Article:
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Sheet N ° 3 Definitions

 (Hydraulic expertise)




Hydraulics  : Part of physics that studies the laws that govern the balance and movement of liquids as well as their industrial applications.

Normal working pressures are between 10 and 350 bars.

Pneumatics  : Part of physics which studies air and its industrial application, in the form of compressed air up to a pressure not exceeding 10 bars in general.

Hydrostatic  : Part of hydraulics which studies the laws of liquids at rest. It is also the name given to the closed type circuit.

Hydrodynamics  : Part of hydraulics that studies the laws of liquids in motion.

Relative pressure  : This is the difference between the absolute pressure and the atmospheric pressure (pressure read on the manometers in the circuits)

Atmospheric pressure  : Pressure exerted by air on the earth's surface. (approximately 1 bar)

Absolute pressure  : It is the addition of relative pressure and atmospheric pressure.


2-The 5 phenomena of hydraulics

Cavitation  : Phenomenon corresponding to the formation of gas bubbles which mainly occurs on pumps and hydraulic motors.

By creating a vacuum (example: pipe too small), the elongation of the oil drops causes the appearance of dissolved gas which implodes while recompressing.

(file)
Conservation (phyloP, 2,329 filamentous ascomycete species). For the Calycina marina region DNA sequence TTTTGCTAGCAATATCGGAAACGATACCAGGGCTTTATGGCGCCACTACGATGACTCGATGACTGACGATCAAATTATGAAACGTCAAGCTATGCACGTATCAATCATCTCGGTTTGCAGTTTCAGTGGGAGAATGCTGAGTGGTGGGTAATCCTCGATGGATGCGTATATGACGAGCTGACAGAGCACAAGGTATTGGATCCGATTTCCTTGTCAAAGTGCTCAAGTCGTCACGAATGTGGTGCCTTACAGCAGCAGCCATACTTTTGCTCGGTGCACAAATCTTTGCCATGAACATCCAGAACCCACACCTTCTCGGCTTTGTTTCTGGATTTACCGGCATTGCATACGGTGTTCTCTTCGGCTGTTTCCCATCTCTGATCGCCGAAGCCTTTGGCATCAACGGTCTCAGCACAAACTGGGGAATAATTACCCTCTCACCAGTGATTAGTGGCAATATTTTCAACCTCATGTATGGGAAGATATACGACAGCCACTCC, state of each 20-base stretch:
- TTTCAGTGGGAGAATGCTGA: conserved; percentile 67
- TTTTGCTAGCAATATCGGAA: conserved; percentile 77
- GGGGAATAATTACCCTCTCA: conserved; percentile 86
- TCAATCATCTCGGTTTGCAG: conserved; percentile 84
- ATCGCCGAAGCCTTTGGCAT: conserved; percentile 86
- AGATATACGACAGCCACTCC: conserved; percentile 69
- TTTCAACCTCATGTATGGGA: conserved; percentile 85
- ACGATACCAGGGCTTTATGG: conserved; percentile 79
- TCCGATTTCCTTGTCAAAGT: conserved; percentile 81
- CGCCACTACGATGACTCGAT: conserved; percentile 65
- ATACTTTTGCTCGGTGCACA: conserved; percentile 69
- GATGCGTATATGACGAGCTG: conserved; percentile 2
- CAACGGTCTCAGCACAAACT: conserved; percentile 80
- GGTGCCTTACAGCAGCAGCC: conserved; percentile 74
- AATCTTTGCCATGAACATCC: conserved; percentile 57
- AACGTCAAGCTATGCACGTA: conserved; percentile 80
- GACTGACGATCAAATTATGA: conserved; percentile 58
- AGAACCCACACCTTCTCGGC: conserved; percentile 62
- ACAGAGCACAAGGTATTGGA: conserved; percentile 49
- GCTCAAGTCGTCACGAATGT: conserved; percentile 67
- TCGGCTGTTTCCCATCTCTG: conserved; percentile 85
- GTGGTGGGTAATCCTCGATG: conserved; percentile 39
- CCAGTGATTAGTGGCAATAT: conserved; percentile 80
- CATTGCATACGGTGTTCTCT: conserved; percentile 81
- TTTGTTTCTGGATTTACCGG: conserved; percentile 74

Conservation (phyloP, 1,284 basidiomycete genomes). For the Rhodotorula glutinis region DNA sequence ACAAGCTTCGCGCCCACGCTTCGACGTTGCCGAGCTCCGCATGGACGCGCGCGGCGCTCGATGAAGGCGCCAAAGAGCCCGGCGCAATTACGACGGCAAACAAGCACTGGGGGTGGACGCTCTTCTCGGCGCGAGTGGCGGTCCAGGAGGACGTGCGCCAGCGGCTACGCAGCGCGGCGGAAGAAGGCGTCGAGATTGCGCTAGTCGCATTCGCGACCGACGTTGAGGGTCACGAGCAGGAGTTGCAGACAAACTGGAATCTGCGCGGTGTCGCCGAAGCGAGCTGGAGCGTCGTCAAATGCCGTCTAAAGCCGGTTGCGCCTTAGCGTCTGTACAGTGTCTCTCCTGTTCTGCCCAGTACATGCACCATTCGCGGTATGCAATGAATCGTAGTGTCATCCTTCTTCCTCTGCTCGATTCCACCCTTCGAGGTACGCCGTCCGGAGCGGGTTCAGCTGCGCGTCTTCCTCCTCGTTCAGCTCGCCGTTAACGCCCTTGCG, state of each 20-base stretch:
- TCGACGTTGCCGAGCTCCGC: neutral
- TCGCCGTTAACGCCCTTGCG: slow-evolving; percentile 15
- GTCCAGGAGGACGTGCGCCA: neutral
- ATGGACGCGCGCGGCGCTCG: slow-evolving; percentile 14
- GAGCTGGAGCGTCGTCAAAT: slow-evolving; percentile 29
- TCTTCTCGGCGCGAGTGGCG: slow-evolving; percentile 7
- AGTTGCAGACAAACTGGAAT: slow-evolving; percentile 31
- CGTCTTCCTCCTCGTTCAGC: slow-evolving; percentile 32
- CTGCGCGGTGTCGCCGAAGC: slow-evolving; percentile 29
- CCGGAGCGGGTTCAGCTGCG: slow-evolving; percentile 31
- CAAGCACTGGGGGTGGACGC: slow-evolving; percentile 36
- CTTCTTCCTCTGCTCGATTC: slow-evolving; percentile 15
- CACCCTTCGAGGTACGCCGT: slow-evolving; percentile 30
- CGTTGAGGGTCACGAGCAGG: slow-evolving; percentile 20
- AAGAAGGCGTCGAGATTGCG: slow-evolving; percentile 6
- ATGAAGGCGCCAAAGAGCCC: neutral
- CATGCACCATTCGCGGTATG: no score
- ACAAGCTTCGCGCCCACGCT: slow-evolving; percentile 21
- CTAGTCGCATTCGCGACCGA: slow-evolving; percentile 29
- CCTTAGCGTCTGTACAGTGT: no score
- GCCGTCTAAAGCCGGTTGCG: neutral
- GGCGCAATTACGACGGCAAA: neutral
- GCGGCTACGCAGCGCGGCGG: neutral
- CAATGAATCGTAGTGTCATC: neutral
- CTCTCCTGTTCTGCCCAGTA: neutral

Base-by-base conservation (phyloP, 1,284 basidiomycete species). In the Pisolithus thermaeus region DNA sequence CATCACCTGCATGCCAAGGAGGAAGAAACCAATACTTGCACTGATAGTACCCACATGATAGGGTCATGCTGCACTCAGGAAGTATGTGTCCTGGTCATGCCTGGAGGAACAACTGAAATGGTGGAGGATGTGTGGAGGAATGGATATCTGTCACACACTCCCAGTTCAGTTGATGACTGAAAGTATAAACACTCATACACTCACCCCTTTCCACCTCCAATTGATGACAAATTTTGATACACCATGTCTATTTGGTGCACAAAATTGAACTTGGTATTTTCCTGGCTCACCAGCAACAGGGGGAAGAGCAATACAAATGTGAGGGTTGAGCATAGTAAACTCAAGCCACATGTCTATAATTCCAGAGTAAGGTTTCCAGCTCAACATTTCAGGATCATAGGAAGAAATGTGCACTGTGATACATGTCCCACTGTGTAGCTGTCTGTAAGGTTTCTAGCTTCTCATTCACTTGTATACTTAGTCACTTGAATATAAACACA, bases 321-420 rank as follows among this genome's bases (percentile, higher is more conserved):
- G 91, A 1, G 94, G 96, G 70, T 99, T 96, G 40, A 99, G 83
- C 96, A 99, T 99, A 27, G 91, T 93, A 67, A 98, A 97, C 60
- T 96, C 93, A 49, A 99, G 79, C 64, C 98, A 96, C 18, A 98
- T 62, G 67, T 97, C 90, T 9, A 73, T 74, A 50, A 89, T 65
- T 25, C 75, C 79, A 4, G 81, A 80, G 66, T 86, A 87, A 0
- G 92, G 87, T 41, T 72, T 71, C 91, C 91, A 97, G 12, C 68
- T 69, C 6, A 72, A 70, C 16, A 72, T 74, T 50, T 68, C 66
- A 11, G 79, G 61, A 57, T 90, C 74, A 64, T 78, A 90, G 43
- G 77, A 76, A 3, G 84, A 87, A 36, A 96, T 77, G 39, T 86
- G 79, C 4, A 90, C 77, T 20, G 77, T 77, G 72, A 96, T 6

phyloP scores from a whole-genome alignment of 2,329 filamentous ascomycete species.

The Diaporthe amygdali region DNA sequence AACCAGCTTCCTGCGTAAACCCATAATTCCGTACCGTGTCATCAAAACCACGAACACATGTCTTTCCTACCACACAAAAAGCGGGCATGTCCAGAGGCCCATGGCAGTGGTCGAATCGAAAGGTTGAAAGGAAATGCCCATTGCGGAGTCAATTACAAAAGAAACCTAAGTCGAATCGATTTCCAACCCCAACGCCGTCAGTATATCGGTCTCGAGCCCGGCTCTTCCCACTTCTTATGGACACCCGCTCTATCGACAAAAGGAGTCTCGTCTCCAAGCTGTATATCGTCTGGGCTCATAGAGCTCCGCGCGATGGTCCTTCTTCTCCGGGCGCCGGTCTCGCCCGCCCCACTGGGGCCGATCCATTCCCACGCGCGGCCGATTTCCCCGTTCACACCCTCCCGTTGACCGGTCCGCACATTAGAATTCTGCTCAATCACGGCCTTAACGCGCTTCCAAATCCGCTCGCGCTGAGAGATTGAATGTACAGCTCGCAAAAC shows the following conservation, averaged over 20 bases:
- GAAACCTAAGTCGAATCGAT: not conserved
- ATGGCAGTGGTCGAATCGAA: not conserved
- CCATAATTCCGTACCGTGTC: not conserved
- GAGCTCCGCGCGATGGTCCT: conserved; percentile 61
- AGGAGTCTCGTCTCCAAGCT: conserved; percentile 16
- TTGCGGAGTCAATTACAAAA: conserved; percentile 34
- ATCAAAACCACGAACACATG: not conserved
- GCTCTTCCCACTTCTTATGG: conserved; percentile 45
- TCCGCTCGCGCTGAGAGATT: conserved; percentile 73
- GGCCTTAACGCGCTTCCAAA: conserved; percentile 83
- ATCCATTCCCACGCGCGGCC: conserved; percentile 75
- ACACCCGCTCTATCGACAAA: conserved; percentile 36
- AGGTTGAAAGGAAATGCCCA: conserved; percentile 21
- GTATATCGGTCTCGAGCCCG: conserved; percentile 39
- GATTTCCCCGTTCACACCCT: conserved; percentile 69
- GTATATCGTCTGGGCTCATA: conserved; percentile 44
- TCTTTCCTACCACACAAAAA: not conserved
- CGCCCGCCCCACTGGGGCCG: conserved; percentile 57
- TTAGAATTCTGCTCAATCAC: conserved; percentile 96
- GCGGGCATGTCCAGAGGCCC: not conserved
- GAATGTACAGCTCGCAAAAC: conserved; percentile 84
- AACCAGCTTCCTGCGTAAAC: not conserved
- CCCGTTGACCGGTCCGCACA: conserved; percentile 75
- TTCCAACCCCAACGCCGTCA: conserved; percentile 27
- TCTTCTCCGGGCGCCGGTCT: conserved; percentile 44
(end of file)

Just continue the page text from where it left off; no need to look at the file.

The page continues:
Degassing  : Phenomenon where the release of gas dissolved in the oil caused by a depression is observed. (between -0.4bar and -0.6 bar)

Diesel effect  : Implosion and combustion of the oil (gunshot). Usually this phenomenon occurs locally at the cylinder seals. The destruction of the seals is caused by the compression of a large volume of air and a small volume of oil (example: poorly purged cylinder)

Emulsion  : Mixture of two liquids (mayonnaise)

Foaming  : Phenomenon observed in the hydraulic reservoirs caused by an air intake on the circuit.

3- The oils

Oil : viscous liquid with low compressibility used to transmit energy.

Viscosity : Resistance to flow.

TAN number : Acid number (neutral pH = 7).

Freezing point : Temperature at which the oil is frozen.

Pour point : The lowest temperature at which the oil still flows.

Flash Point : Temperature at which oil vapors ignite in the presence of a flame.

Point of fire : Temperature for which combustion is maintained over time.

Auto Ignition Point : The temperature at which an oil ignites spontaneously (approximately 500 °).

Aniline point : Temperature at which a hot solution, consisting of equal volumes of oil and aniline, during a test cooling, has a cloudy appearance by crystallization of aniline (between 90 ° and 110 °).

Low aniline point : Softening and swelling of elastomers.

Strong point of aniline : Hardening and shrinkage of elastomers.


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